ShareThis Page
Feds: Betsy DeVos used personal emails for work in ‘limited’ cases | TribLIVE.com
U.S./World

Feds: Betsy DeVos used personal emails for work in ‘limited’ cases

Associated Press
1183811_web1_1183811-f86b9736e02b449597b3995b115d44ff
AP
Education Secretary Betsy DeVos has sometimes used her personal email accounts for government business and has not always properly saved the messages, according to an internal investigation released Monday.

Education Secretary Betsy DeVos has sometimes used her personal email accounts for government business and has not always properly saved the messages, according to an internal investigation released Monday.

The agency’s Office of Inspector General, which was investigating at the request of House Democrats, said it searched the department’s email system and found a “limited” number of messages to or from DeVos’ personal accounts. In total, it said there were “fewer than 100” emails linked to four personal accounts.

Most of the emails were from the first six months of 2017, soon after DeVos took office, and most were from a single person, the inquiry found. The person, who was not identified in the report, was writing to recommend candidates for agency jobs. Other emails were from people who congratulated DeVos on her confirmation or offered other job advice.

In total, investigators said they identified six emails sent by DeVos on private accounts, including five that involved official agency business. The inquiry concluded there was no evidence of “active or extensive” use of DeVos’ personal accounts.

The secretary’s office told investigators it was taking “additional steps to identify and preserve” emails in her personal accounts. A department spokeswoman declined to comment for this story.

Under department rules, employees are forbidden from using personal emails for government business except in rare circumstances when their work accounts are unavailable. In those cases, employees are required to forward the messages to their work accounts within 20 days. But in DeVos’ case, the report said, that never happened.

“We did not identify any instances where the secretary forwarded emails from her personal accounts to her department email accounts,” the report said. It added that “the secretary’s emails related to government business were not always being properly preserved.”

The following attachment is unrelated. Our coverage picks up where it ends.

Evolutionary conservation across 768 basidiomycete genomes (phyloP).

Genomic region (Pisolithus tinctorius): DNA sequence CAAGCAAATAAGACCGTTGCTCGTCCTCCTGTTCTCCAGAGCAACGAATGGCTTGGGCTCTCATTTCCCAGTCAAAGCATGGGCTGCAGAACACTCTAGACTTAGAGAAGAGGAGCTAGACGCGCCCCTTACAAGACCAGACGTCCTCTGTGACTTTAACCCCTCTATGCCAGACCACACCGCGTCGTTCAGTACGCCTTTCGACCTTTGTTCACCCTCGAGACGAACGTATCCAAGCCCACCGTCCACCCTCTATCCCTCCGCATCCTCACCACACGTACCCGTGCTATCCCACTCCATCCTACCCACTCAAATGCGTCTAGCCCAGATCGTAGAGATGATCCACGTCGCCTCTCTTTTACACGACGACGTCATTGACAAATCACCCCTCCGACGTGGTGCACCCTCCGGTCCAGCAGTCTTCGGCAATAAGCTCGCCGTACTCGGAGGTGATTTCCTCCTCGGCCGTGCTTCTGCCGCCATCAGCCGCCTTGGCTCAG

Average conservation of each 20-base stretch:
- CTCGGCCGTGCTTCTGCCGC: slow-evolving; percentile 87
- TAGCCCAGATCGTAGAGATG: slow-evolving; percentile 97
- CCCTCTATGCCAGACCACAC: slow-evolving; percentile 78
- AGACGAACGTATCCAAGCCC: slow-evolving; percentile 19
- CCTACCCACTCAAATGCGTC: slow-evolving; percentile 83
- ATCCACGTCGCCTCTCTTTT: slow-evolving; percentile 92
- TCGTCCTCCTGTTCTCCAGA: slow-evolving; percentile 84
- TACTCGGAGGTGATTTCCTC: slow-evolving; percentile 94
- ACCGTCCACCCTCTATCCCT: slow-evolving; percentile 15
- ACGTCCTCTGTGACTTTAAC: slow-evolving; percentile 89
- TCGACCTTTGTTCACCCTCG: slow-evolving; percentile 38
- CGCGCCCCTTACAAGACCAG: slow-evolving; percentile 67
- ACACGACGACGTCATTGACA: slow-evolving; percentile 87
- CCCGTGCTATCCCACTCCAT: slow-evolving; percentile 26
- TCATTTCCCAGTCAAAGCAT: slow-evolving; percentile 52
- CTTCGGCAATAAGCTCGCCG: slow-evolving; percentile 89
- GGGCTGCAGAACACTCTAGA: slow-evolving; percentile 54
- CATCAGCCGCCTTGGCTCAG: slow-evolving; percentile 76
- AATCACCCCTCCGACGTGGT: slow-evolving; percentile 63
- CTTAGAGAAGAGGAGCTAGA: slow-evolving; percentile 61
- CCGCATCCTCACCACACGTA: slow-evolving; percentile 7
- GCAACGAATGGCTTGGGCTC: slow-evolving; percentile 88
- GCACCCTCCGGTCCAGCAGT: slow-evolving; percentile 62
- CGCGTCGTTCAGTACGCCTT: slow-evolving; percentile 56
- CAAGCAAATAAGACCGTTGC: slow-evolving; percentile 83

The inspector general’s office urged the department to improve its training on the issue. It said there was no other evidence of irregularities around the use of personal emails.

During his 2016 campaign, President Donald Trump repeatedly attacked Democratic rival Hillary Clinton over findings that she used a private email server for work while she was secretary of state. At rallies, Trump often called for her prosecution and led supporters in chants of “lock her up!”

The Education Department review was requested in October 2017 by Rep. Rosa DeLauro, D-Conn. The inspector general’s office said it was unable to begin work until “well into 2018” because of staffing challenges.

Categories: News | World
TribLIVE commenting policy

You are solely responsible for your comments and by using TribLive.com you agree to our Terms of Service.

We moderate comments. Our goal is to provide substantive commentary for a general readership. By screening submissions, we provide a space where readers can share intelligent and informed commentary that enhances the quality of our news and information.

While most comments will be posted if they are on-topic and not abusive, moderating decisions are subjective. We will make them as carefully and consistently as we can. Because of the volume of reader comments, we cannot review individual moderation decisions with readers.

We value thoughtful comments representing a range of views that make their point quickly and politely. We make an effort to protect discussions from repeated comments either by the same reader or different readers

We follow the same standards for taste as the daily newspaper. A few things we won't tolerate: personal attacks, obscenity, vulgarity, profanity (including expletives and letters followed by dashes), commercial promotion, impersonations, incoherence, proselytizing and SHOUTING. Don't include URLs to Web sites.

We do not edit comments. They are either approved or deleted. We reserve the right to edit a comment that is quoted or excerpted in an article. In this case, we may fix spelling and punctuation.

We welcome strong opinions and criticism of our work, but we don't want comments to become bogged down with discussions of our policies and we will moderate accordingly.

We appreciate it when readers and people quoted in articles or blog posts point out errors of fact or emphasis and will investigate all assertions. But these suggestions should be sent via e-mail. To avoid distracting other readers, we won't publish comments that suggest a correction. Instead, corrections will be made in a blog post or in an article.